Seafarers announced that they have appointed a replacement Ken Giles for assignment. The move drops Seattle’s 40-man roster to 38.
It is a surprising development, as the M’s did not have an urgent need for a spot on the 40-man roster. Giles also hadn’t taken a spot on the active roster as he’s spent the last week and a half on a minor league rehab assignment while working his way back from shoulder tightness. The right-hander has thrown two scoreless innings with Triple-A Tacoma this week, but the organization apparently wasn’t optimistic about his chances of fulfilling a key role in the bullpen down the stretch.
The move more or less closes the books on a two-year free agent deal that didn’t go as the club had hoped. The M’s signed Giles with a $7MM guarantee during the 2020-21 offseason. He had undergone Tommy John surgery the previous October, but the organization agreed to pay him $1.5 million while he rehabbed from the injury last year. In return, they got a potentially elite reliever who had posted a 1.87 ERA while striking out nearly 40% of opponents over 53 innings in 2019. The deal came with a 2022 salary of just $5 million, which would be a huge trade if Giles regained his pre-surgery form, along with a $9.5MM club option for the 2023 season.
Giles ended up making just five MLB appearances during this deal. As expected, he missed all of last season. While the hope had been that he had been ready to go for Opening Day this year, he suffered a finger injury in spring training that cost him more than two months. Giles made his Mariners debut on June 21 and spent a little more than two weeks on the active roster. He worked 4 1/3 scoreless frames, allowed just one hit, but walked four batters against six strikeouts. In the brief glance, Giles’ fastball averaged 94.8 MPH and his slider checked in at 84.1 MPH. That’s solid velocity, but down from the respective 96.9 MPH and 86.4 MPH averages from his 2019 work.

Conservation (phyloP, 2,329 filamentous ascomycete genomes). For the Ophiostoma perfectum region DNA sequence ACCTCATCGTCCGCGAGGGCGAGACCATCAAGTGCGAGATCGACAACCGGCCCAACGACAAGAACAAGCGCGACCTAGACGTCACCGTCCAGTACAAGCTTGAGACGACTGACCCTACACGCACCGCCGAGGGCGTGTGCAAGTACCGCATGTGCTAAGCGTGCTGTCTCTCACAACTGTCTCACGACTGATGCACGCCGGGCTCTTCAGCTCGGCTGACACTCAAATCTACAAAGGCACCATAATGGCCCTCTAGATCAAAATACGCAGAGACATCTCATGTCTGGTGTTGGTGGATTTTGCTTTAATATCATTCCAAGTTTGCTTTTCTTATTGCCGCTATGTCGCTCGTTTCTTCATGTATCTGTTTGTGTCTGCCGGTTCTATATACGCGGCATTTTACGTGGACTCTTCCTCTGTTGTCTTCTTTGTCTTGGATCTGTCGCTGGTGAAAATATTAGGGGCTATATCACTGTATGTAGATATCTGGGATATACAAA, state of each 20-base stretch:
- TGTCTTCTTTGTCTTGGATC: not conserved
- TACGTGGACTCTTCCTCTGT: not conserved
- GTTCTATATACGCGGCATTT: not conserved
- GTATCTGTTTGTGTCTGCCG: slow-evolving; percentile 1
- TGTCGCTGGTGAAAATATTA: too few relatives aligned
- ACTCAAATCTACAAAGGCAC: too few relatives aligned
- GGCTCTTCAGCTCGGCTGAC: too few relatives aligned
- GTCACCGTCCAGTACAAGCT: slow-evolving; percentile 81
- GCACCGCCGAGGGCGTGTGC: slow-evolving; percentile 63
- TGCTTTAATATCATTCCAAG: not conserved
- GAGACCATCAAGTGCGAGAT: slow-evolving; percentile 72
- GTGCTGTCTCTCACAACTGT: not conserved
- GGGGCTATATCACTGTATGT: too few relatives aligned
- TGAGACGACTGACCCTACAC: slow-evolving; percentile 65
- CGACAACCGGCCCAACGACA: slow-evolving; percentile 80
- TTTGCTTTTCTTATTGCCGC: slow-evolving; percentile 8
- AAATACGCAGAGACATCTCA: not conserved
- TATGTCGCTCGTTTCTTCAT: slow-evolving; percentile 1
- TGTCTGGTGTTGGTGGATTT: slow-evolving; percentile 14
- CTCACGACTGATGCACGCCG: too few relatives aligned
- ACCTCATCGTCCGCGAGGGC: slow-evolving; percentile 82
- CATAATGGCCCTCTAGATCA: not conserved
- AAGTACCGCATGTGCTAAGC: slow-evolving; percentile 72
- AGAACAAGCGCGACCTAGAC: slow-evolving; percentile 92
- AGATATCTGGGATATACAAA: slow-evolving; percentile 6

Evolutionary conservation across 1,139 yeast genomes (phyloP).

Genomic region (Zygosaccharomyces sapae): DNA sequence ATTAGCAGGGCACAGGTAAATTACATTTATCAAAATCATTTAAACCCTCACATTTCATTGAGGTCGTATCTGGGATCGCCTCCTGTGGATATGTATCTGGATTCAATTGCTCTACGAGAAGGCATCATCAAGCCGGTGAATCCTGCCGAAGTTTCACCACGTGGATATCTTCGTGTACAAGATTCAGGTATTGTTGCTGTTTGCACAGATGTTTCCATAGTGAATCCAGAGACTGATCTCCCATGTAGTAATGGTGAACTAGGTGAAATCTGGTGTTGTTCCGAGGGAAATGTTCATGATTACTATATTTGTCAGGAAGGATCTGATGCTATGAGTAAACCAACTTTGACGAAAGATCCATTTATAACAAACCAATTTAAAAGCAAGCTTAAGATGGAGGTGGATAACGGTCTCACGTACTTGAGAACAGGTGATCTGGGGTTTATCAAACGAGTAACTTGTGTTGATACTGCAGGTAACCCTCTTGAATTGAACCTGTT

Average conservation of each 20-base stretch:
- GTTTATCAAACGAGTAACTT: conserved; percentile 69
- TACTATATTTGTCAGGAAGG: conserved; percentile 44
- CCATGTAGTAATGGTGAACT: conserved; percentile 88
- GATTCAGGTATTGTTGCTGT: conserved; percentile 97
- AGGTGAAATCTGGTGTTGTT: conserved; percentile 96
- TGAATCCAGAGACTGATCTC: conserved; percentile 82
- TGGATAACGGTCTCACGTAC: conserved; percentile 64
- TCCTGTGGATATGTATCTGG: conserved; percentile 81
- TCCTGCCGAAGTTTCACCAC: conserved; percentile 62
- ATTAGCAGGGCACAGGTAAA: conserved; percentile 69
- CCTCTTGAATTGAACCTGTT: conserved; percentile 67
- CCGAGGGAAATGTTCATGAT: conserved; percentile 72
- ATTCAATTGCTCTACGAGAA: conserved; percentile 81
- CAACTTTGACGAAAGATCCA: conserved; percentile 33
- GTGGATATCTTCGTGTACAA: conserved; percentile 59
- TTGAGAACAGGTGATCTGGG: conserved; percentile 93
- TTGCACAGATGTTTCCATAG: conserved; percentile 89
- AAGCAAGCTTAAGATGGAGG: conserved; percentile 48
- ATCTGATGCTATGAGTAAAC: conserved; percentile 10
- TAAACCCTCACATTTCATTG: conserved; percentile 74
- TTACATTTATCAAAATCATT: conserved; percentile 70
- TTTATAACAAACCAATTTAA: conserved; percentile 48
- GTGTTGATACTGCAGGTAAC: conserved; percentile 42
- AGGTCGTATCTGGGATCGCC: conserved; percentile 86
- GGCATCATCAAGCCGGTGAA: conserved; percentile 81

After five outings, Giles went down with the shoulder problem, from which he has tried to work his way back. Between the diminished velocity and shoulder tightness, the Mariners decided to move on from the 31-year-old.
The trade deadline has already passed, so Seattle will have to place Giles on outright or clear waivers in the coming days. There is no real difference between the two in this case as he has more than five years of Major League service. That gives him the right to decline a minor league assignment while still collecting the remainder of his guaranteed salary, even if he clears waivers. The league’s 29 other teams will have the opportunity to add Giles to the stretch run. If they all pass, he is almost certain to test free agency.
Any team that claims Giles will be responsible for the remainder of this year’s salary (around $1.5 million). A demanding team would get the right to the club option, but they would also be on the hook for a $500,000 buyout if they declined the option. Given Giles’ lack of recent experience, it seems likely he won’t be claimed off waivers, though it would be a more than fair price to pay if another team thought he could recapture something like his 2019 form.
If Giles clears waivers and hits free agency, the Mariners would remain on the hook for pretty much the entirety of that tab. They would have to pay the buyout on next year’s option as well as his entire remaining 2022 salary, except for the prorated portion of the $700,000 league minimum for any time he spends on another team’s MLB roster (which would be paid by the signing club). Should Giles go undrafted and sign elsewhere, he would be a free agent after this season; The ’23 team option will not transfer to another team unless he has claimed waivers.